“I wanted to have a better hair product to use,” Matt said. “I had the idea in May of 2017 and didn’t put it into action until about July of 2017 when I went to an entrepreneur camp at a local high school. I plan on seeing it grow immensely from the time of October 2017 to February 2018.”
Like many who have chosen to support WWP, Matt has family who served in the military. His grandfather, Gerald, served in the Air Force during the Korean War. His uncle, Bob, saw combat in Desert Storm.
“I first heard about Wounded Warrior Project from a TV commercial and thought that it was a great charity,” Matt said. “I wanted it to be something I could give back to when my business got off the ground.”
While most 12-year-olds are focused on sports and school, Matt wanted to go his own way and start a business. His rationale is like most business’ and entrepreneurs’ – there was a product he wanted and couldn’t get, so he decided to make it himself.
“The idea of the company came mostly from a common problem in my life,” Matt said. “Every time I used hair product in the morning, my hair would fall down about two hours into the school day. So, I decided to try to make my own product. I found a few ideas on the internet and experimented around with different recipes until I got the kind of product I wanted.”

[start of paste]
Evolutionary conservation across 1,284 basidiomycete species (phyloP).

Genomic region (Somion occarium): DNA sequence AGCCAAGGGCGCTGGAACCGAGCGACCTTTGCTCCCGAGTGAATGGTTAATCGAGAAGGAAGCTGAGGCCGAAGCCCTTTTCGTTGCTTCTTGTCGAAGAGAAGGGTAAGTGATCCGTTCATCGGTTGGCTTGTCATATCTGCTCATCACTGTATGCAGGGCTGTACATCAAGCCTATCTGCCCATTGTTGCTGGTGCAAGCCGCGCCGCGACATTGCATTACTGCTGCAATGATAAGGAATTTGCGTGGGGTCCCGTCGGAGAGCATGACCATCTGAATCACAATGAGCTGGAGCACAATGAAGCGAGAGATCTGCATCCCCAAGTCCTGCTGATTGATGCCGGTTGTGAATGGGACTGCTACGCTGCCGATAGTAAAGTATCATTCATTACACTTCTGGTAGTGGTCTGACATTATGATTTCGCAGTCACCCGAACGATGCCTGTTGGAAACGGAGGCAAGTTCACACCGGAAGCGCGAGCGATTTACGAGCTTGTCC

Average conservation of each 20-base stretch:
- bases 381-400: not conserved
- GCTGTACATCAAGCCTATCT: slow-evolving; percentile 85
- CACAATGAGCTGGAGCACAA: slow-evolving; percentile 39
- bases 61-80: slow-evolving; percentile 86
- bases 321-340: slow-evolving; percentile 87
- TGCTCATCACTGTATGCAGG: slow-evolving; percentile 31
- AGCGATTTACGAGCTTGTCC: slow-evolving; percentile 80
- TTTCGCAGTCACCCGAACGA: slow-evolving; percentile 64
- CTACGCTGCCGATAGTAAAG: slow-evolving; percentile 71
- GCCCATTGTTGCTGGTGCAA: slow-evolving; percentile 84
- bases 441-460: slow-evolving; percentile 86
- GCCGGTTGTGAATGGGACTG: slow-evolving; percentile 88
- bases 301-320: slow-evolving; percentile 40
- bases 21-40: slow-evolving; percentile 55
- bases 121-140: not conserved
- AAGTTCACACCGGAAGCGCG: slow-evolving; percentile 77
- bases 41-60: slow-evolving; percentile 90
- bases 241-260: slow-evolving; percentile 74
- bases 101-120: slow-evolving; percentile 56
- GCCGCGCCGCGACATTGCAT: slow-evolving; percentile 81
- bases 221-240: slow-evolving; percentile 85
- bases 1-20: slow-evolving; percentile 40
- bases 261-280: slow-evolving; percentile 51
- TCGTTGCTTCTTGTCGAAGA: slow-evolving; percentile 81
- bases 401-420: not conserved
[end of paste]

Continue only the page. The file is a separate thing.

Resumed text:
To learn more about how WWP’s programs and services connect, serve, and empower wounded warriors, visit http://newsroom.woundedwarriorproject.org.
About Wounded Warrior Project
Wounded Warrior Project® (WWP) connects, serves, and empowers wounded warriors. Read more at http://newsroom.woundedwarriorproject.org/about-us.
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SOURCE Wounded Warrior Project
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